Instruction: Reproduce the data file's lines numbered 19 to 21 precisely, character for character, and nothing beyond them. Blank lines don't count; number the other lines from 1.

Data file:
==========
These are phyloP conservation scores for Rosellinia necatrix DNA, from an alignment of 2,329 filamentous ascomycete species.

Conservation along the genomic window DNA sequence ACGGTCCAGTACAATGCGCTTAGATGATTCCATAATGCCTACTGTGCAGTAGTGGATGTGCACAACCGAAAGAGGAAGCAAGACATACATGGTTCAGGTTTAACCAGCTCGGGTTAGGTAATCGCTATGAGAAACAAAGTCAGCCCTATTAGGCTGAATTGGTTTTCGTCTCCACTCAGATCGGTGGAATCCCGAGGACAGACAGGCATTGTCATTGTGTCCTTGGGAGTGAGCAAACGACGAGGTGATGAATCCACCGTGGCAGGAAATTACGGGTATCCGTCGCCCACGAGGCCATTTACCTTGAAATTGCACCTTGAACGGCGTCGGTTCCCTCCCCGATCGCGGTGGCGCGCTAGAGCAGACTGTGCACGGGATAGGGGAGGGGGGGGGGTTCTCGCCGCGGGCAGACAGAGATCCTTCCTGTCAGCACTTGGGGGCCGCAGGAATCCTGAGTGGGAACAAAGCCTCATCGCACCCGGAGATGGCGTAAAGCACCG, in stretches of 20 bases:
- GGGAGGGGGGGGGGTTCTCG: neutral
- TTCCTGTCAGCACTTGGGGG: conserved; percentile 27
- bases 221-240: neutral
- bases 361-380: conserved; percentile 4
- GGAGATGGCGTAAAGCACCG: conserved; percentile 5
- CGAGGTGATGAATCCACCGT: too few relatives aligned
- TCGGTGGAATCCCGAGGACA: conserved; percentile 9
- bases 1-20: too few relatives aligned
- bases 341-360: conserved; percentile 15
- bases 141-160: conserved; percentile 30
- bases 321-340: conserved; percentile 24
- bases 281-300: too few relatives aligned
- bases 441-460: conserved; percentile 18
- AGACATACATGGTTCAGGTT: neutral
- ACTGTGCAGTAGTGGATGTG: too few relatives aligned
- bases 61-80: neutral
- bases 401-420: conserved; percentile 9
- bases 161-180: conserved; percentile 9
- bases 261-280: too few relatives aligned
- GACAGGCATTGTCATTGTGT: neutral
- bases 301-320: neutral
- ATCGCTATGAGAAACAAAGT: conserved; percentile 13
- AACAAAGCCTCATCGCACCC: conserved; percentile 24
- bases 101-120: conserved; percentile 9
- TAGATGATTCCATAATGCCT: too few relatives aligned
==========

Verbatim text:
- bases 401-420: conserved; percentile 9
- bases 161-180: conserved; percentile 9
- bases 261-280: too few relatives aligned